Stevens’ present work is inspired by the ACE Study, which is tracking the medical status of 17,000 participants who completed a confidential survey in the 1990s that included questions about childhood maltreatment and family dysfunction. The study shows that severe trauma in childhood greatly increases the risk of adult onset of chronic disease, including heart disease, cancer, diabetes and depression. Subsequent research shows that trauma affects children’s ability to learn in school.

The study is a collaboration between the Centers for Disease Control and Prevention and Kaiser Permanente San Diego.

Further plans for development

With the additional funding, Stevens also plans to upgrade the ACEs Connections interactive map, which identifies members and relevant organizations and committees based on geographic location.

Mapping the Movement

Due to lack of funding, Stevens wasn’t able to keep the map updated with new content.  The map is “an easy way” to search for people in a particular profession or geographic area, says Stevens. “The map definitely increases the usefulness of the network in helping people find each other.”

Successes so far

In 2012, Stevens wrote an article about an alternative school in Walla Walla, Washington that implemented a trauma-informed school discipline policy. The new approach resulted in an 85 percent drop in suspensions. The article hit a nerve with readers and went viral, receiving more than 692,000 page views.

The school’s principal realized there were underlying issues to many of the students’ behavioral problems. He discovered that talking to the students and asking them about what was going on in their lives was more effective than immediately suspending them.

The story of Lincoln High School is now being made into a documentary film by James Redford, son of Robert Redford, and will be released this fall.

Just one of many connections

Two years ago mental health professional Steve Stone, an ACEs Connection member in Ohio, contacted Stevens in search of training resources centered on the ACE Study. She referred him to the Academy on Violence and Abuse (AVA), which had produced a high-quality DVD containing extensive interviews with principal investigators and others involved with the ACE Study. Stone attended AVA’s annual meeting and developed working relationships with several AVA leaders.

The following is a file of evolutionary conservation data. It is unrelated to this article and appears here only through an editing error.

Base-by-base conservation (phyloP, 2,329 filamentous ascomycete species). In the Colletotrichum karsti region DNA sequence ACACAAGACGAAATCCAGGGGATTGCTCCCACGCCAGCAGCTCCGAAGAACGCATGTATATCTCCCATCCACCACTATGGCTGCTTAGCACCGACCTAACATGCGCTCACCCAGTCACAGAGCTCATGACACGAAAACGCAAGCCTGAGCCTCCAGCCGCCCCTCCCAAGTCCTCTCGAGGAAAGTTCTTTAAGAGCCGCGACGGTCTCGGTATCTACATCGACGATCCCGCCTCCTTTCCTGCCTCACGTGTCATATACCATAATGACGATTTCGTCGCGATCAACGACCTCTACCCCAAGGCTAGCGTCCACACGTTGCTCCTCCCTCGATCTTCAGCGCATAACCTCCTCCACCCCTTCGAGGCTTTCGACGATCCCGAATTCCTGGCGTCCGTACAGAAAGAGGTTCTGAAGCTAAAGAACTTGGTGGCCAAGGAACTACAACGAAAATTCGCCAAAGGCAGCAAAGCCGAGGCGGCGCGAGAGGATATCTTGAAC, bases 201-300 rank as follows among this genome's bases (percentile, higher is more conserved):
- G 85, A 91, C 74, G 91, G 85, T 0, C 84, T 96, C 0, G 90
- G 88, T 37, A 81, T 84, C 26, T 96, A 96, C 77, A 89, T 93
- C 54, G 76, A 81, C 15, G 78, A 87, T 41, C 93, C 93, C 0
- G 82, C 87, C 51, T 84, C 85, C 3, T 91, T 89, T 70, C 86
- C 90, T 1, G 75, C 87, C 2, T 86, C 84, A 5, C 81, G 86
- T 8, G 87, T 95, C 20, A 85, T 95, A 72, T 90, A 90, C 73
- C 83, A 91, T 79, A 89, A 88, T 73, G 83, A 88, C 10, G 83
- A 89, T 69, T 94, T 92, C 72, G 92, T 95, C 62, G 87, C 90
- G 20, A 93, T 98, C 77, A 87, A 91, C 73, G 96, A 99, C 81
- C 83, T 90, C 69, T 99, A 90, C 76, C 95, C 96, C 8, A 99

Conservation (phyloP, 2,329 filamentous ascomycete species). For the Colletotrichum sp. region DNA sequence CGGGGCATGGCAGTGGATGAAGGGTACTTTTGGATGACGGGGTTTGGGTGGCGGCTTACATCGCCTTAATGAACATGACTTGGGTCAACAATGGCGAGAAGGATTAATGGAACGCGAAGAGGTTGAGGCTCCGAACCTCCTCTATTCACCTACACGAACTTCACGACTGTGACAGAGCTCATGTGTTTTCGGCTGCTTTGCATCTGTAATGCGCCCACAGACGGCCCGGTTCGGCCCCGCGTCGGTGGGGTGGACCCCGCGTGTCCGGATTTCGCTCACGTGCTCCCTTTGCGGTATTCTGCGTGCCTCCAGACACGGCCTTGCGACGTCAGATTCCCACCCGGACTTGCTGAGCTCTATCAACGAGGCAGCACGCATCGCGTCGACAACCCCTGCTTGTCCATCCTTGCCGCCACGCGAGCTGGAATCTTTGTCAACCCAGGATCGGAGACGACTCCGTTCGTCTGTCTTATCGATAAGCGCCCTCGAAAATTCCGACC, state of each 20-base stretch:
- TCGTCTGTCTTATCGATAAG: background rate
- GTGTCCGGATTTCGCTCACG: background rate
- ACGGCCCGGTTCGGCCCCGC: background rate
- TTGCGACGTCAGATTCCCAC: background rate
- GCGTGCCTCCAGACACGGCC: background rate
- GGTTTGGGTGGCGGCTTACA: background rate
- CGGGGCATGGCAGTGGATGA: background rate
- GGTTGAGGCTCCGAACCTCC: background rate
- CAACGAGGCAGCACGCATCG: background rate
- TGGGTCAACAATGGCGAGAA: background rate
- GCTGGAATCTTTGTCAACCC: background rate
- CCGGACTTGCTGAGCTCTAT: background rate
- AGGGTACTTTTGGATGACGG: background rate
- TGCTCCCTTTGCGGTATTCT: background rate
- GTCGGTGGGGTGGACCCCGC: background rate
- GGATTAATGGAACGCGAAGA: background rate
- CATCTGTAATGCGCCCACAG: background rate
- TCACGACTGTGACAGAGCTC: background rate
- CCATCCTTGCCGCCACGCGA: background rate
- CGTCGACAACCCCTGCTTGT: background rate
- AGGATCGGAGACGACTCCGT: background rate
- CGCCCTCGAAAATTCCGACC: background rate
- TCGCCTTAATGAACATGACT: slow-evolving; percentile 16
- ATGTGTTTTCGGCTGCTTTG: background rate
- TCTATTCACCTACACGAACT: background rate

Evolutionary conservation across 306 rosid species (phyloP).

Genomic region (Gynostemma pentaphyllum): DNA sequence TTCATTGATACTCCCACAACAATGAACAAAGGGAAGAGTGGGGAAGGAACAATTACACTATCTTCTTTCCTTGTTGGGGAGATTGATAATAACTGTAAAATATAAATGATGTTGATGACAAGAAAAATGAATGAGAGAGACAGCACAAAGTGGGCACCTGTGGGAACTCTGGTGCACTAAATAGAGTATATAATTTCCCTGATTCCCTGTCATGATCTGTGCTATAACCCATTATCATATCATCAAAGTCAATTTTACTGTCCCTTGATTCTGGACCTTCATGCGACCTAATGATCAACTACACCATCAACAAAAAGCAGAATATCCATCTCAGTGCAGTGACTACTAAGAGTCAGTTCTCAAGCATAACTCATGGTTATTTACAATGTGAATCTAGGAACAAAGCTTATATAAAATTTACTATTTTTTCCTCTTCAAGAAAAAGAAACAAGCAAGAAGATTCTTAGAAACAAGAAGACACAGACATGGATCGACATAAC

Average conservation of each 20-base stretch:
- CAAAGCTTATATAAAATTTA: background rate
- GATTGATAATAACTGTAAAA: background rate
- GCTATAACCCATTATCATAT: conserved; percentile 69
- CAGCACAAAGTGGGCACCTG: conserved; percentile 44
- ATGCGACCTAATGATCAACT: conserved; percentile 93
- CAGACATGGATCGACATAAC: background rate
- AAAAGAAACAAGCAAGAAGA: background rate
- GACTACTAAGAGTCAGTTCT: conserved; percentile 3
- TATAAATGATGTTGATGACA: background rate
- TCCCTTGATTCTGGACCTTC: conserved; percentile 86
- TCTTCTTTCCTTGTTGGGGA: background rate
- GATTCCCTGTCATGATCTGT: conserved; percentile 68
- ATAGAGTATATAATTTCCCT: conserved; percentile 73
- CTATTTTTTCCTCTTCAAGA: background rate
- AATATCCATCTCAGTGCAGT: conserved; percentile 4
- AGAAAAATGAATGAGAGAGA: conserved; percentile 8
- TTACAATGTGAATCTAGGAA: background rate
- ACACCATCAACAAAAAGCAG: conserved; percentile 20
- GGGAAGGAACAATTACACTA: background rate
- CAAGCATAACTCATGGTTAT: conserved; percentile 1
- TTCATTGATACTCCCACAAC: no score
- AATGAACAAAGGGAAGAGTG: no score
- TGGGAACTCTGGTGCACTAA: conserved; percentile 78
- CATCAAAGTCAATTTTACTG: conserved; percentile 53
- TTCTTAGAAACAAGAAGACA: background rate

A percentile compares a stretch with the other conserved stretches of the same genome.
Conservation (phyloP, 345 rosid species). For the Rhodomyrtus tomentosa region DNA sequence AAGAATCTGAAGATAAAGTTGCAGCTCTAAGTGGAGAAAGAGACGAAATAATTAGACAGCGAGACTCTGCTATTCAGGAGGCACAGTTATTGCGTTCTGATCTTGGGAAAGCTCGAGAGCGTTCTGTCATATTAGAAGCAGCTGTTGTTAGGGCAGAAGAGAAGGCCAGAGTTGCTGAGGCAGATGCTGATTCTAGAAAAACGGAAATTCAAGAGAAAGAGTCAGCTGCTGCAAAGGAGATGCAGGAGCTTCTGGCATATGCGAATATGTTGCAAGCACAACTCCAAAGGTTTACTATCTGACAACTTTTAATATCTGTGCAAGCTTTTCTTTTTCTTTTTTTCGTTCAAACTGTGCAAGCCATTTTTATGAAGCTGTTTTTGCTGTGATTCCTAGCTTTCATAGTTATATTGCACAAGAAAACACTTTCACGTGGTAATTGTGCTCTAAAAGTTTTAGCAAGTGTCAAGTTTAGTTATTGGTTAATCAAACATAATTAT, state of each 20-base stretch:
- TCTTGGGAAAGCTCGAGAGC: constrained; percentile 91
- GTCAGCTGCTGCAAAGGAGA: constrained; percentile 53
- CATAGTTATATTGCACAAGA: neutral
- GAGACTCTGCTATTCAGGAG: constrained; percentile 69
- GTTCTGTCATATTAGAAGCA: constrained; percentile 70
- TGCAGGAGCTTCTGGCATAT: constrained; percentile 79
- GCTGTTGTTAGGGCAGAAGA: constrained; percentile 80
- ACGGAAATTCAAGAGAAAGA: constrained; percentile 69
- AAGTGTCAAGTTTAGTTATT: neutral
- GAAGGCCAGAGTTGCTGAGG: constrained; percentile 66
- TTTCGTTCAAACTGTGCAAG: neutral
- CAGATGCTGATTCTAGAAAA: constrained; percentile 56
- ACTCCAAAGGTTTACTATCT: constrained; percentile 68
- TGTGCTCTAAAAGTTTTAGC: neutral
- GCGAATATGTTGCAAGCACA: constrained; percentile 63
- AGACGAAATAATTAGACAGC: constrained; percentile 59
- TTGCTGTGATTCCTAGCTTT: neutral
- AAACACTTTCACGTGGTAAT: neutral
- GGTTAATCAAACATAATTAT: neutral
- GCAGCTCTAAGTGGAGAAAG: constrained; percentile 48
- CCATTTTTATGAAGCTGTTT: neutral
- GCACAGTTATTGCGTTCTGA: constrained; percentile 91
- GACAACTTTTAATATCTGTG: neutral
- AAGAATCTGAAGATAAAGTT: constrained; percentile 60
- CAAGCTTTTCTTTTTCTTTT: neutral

He created the Northeast Ohio ACEs group within ACEs Connection and recruited people to join. Last fall Stone dropped Northeast from the name.

“We’re using ACEs Connection to bring people from our state together who have a common interest in this and begin building a learning community and a network of people,” he says.

 Stone made several connections in April when he and AVA leaders presented the first Regional Academy of the Academy on Violence and Abuse event in Ashland, Ohio.  He promoted Ohio ACEs at the conference to help usher the group “to the next phase of evolution of our network.” About 600 people attended the regional AVA Academy conferences in Akron and Ashland, Ohio.

“It was a really good way to bring national leaders, content experts and local community leaders and advocates together at the same time on the same day and really provide a forum for some excellent discussion,” says Stone. The event has inspired Stone to speak with AVA leaders and others about having similar events in other parts of Ohio, as well as other parts of the country.